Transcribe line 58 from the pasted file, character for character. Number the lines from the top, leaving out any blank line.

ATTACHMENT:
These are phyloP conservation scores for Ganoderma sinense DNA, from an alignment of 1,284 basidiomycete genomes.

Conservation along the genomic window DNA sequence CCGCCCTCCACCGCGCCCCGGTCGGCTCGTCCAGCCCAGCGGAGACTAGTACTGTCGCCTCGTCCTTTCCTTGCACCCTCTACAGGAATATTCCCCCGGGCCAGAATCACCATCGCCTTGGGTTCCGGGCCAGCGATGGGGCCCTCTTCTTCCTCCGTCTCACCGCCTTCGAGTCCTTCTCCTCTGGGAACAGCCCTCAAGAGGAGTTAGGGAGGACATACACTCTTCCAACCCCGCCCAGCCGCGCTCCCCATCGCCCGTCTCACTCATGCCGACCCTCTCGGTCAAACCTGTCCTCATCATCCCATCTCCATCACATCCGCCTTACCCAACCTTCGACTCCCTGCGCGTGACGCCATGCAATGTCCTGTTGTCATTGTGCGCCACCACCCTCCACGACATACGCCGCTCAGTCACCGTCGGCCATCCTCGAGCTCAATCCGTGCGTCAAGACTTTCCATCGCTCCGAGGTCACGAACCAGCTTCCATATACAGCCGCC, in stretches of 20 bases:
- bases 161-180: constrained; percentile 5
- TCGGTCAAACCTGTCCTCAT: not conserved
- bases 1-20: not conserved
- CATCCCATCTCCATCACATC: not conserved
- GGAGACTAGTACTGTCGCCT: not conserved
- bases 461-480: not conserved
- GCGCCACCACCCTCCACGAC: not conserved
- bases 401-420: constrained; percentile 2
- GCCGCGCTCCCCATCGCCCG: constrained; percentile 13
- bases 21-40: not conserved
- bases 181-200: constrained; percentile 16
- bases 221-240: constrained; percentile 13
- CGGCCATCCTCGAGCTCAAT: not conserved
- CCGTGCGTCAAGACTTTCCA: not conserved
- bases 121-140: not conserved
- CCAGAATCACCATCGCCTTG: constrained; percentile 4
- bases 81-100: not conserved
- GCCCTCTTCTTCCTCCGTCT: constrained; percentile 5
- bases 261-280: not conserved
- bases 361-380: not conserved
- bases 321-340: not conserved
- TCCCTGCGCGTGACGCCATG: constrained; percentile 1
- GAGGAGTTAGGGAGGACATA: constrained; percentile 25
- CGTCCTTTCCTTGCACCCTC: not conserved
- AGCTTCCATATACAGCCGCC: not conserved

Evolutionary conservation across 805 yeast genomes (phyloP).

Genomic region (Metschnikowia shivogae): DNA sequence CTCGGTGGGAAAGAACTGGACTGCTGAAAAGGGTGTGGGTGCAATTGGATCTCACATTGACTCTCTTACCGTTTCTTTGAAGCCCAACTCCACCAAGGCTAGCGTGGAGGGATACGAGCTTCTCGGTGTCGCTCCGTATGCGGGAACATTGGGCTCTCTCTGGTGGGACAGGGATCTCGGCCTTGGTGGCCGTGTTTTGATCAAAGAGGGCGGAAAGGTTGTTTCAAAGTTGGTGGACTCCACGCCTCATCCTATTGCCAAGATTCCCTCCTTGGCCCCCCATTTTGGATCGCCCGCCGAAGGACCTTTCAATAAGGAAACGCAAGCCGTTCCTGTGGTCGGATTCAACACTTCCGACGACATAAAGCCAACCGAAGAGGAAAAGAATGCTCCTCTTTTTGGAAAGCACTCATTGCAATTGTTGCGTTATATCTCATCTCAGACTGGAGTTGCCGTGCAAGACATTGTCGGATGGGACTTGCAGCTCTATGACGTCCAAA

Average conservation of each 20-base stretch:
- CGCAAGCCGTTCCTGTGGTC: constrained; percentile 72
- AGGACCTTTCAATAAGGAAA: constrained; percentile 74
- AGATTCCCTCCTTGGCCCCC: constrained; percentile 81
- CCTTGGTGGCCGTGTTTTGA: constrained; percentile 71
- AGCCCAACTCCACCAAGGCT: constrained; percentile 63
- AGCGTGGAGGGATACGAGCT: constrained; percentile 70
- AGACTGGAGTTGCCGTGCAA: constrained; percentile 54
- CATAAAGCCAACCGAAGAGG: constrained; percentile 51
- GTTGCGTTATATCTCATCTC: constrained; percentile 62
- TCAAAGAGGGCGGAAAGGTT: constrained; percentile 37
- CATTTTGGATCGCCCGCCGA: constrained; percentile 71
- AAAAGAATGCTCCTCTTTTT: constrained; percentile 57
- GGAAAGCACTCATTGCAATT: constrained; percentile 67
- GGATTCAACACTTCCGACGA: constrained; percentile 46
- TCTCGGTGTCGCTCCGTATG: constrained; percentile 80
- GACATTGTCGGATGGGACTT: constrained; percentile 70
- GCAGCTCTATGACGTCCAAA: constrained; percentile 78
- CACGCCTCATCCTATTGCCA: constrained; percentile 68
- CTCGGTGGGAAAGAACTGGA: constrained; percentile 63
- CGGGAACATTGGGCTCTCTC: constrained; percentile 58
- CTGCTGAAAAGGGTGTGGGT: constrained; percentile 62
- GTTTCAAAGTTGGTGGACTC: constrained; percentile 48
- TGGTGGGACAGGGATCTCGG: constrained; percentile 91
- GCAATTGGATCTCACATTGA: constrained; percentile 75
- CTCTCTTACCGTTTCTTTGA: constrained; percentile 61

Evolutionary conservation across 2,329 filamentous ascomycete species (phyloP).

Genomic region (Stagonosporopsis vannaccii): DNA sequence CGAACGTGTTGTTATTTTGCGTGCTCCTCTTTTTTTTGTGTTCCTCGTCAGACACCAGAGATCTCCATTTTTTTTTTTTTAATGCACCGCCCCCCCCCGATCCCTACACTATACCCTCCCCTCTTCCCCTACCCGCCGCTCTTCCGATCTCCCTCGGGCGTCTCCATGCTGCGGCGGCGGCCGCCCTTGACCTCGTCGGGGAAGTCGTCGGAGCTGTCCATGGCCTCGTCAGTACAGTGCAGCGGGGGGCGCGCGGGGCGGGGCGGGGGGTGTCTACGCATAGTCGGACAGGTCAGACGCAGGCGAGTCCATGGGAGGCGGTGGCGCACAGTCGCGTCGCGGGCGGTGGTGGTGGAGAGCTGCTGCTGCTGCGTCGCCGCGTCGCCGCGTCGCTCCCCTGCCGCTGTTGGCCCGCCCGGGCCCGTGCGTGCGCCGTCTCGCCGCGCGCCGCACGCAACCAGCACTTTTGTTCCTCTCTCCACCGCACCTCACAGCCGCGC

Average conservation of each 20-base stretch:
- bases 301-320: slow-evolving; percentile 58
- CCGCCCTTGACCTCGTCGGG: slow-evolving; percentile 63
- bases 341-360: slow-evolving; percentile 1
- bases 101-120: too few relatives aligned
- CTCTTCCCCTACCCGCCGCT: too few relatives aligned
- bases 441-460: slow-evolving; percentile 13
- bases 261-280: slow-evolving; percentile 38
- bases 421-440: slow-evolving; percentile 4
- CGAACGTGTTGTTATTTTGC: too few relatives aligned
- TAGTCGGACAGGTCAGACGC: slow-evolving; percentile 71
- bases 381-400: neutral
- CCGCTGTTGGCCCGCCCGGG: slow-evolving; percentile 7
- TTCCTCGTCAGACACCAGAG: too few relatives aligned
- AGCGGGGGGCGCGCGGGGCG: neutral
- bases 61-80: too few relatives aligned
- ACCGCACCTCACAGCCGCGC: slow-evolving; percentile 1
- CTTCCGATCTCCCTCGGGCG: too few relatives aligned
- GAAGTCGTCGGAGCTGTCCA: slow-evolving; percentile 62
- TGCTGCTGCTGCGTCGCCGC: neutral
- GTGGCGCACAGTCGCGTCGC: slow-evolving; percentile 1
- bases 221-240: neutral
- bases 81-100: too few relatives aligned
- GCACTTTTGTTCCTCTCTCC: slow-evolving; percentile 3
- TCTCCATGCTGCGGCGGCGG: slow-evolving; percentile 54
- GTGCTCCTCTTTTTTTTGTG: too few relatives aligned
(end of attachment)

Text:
Average conservation of each 20-base stretch: